Posts or Comments 01 March 2021

Monthly Archive for "October 2011"



Health Information &Treatment Bill Brieger | 27 Oct 2011

Cambodia DHS lacks adequate attention to malaria

cambodia-dhs-2010-cover-sm.jpgThe Cambodia Demographic and Health Survey 2010 report is now available for download.

Surprisingly little information is available about malaria.  The following narrative on ‘fever’ was provided:

“Less than 1 percent of children with fever received antimalarial drugs, whereas 44 percent received antibiotic drugs. Use of antibiotic drugs was more common in urban areas (52 percent) than in rural areas (43 percent) and more common among mothers with at least a secondary education (54 percent) than among mothers with no schooling (39 percent). Mothers in Prey Veng (85 percent) and those in Kampong Chhnang and Kampong Speu (79 percent in both) were most likely to use antibiotic drugs to treat fever.”

We note that Cambodia is a place where artimisinin resistance has been suspected and yet these DHS results do not diagnose malaria with RDTs as is done in other DHS and MIS surveys. Therefore, appropriate treatment cannot be ascertained from the results. This is made more complicated by the following list of appropriate and inappropriate medicines in the survey instrument that were lumped together under the title “antimalarials”: SP/FANSIDAR, CHLOROQUINE, QUININE, MALARINE, A+M, MEFLOQUINE, ARTEMISININ, ARTESUNATE TABLET, ARTESUNATE SUPPOSITORY, ARTEKINE, COTEXIN.

While the report mentions…

“Iron and folic acid supplementation and antimalarial prophylaxis for pregnant women, promotion of the use of insecticide-treated bednets by pregnant women and children under 5, and six-month deworming for children are some important measures used to reduce anemia revalence among vulnerable groups…”

… it does not report on bednet use.

RBM partners are trying to take the problem of malaria in Asia seriously. They would be assisted by better data on the malaria situation in countries like Cambodia.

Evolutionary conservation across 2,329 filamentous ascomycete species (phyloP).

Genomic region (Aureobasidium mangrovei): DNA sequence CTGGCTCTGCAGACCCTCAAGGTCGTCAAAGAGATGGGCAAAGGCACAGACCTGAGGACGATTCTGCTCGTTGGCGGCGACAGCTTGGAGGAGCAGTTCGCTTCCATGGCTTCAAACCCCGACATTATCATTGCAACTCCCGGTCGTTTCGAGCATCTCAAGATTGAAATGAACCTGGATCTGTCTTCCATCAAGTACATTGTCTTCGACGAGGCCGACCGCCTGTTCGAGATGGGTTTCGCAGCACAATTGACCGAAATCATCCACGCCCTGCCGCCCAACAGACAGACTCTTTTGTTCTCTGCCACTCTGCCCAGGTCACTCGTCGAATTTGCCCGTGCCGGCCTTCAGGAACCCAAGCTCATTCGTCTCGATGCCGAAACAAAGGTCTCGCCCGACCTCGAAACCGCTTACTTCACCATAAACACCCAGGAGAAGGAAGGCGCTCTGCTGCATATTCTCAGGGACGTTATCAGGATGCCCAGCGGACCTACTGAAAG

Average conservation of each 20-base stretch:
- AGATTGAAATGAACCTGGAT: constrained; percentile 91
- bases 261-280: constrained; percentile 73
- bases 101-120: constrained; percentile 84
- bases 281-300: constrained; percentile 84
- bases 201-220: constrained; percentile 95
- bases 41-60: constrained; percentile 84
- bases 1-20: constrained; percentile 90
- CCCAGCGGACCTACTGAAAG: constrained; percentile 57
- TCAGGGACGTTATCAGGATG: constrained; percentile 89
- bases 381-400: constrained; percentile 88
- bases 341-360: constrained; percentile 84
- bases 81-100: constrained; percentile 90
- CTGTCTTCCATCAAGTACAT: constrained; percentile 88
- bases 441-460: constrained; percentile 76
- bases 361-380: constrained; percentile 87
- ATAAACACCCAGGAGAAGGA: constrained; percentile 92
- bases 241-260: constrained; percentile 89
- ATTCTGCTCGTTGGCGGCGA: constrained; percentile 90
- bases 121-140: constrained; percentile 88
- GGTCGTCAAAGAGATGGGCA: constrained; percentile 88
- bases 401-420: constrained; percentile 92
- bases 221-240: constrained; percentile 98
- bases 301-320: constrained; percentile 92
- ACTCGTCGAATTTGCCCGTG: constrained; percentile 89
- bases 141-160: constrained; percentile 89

Funding &Partnership Bill Brieger | 27 Oct 2011

Challenges in signing Global Fund Grants

Our colleagues at the West Africa Regional Network (WARN) of the Roll Back Malaria Partnership have been deliberating on the challenges facing countries in signing their Global Fund Grant Agreements. Many people do not realize that even when the GFATM Board approves a grant proposal, the grant does not become effective until a country prepares plans for implementation.  Only after such are approved, is the grant signed.  Below are observations and concerns from the WARN Secretariat.

Only two countries in West Africa were able to sign round 10 (Sierra Leone and Cap Verde). WARN noted that the countries that did not sign Round 10 or phase 2 of their grant registered significant delays due to:

  • Lack of understanding regarding the conditionality to be fulfilled before the signing
  • Cumbersome administrative procedures and communication bottlenecks between the countries and the Global Fund during negotiations

WARN Recommendations to the countries, Partners and PRs:

  • Secure the support of the network of partners all throughout the negotiations process
  • Involve local partners and WARN in the final grant negotiations with the Global Fund

WARN Recommendations to the Global Fund:

  • Send a team to the relevant countries to explain conditionality and make proposals for immediately resolving problems encountered
  • Send clearly stated correspondences to the countries and RBM partners indicating the planned date or period for the signing, failing which, the Portfolio Manager should provide the countries with explanations for the delay in the signing

It is likely that WARN is not the only region experiencing these problems.  As international funding support for malaria programs is threatened, Global Fund needs to ensure that whatever is available reaches those in need in a timely manner.

Environment &Epidemiology Bill Brieger | 17 Oct 2011